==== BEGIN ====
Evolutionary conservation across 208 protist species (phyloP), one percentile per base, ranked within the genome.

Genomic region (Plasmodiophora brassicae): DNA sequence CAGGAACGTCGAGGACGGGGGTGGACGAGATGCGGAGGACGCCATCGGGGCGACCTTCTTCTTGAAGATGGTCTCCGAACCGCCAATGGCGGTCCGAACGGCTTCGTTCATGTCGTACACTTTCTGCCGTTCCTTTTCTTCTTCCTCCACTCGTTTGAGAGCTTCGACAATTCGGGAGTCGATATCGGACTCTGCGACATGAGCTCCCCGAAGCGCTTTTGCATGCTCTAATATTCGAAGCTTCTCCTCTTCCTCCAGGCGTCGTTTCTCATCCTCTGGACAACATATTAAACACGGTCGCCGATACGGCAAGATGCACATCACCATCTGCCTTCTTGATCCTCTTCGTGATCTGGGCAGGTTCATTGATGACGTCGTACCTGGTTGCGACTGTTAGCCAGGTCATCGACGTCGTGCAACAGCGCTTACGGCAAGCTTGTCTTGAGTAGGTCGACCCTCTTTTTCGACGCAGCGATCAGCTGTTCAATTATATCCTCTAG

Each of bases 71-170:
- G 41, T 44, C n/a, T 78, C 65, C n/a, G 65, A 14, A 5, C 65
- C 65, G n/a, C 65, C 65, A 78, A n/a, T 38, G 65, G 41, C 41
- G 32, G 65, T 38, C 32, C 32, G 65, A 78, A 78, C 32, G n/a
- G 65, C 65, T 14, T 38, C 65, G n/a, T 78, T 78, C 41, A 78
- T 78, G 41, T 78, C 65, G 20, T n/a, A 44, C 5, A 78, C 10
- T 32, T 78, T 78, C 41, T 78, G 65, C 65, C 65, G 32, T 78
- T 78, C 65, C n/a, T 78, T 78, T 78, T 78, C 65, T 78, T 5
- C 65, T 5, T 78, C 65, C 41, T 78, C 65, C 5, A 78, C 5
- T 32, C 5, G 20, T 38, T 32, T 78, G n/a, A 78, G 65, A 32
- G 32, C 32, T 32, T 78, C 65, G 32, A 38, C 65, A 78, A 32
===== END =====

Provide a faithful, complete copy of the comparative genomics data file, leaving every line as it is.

Evolutionary conservation across 208 protist species (phyloP), one percentile per base, ranked within the genome.

Genomic region (Plasmodiophora brassicae): DNA sequence CAGGAACGTCGAGGACGGGGGTGGACGAGATGCGGAGGACGCCATCGGGGCGACCTTCTTCTTGAAGATGGTCTCCGAACCGCCAATGGCGGTCCGAACGGCTTCGTTCATGTCGTACACTTTCTGCCGTTCCTTTTCTTCTTCCTCCACTCGTTTGAGAGCTTCGACAATTCGGGAGTCGATATCGGACTCTGCGACATGAGCTCCCCGAAGCGCTTTTGCATGCTCTAATATTCGAAGCTTCTCCTCTTCCTCCAGGCGTCGTTTCTCATCCTCTGGACAACATATTAAACACGGTCGCCGATACGGCAAGATGCACATCACCATCTGCCTTCTTGATCCTCTTCGTGATCTGGGCAGGTTCATTGATGACGTCGTACCTGGTTGCGACTGTTAGCCAGGTCATCGACGTCGTGCAACAGCGCTTACGGCAAGCTTGTCTTGAGTAGGTCGACCCTCTTTTTCGACGCAGCGATCAGCTGTTCAATTATATCCTCTAG

Each of bases 71-170:
- G 41, T 44, C n/a, T 78, C 65, C n/a, G 65, A 14, A 5, C 65
- C 65, G n/a, C 65, C 65, A 78, A n/a, T 38, G 65, G 41, C 41
- G 32, G 65, T 38, C 32, C 32, G 65, A 78, A 78, C 32, G n/a
- G 65, C 65, T 14, T 38, C 65, G n/a, T 78, T 78, C 41, A 78
- T 78, G 41, T 78, C 65, G 20, T n/a, A 44, C 5, A 78, C 10
- T 32, T 78, T 78, C 41, T 78, G 65, C 65, C 65, G 32, T 78
- T 78, C 65, C n/a, T 78, T 78, T 78, T 78, C 65, T 78, T 5
- C 65, T 5, T 78, C 65, C 41, T 78, C 65, C 5, A 78, C 5
- T 32, C 5, G 20, T 38, T 32, T 78, G n/a, A 78, G 65, A 32
- G 32, C 32, T 32, T 78, C 65, G 32, A 38, C 65, A 78, A 32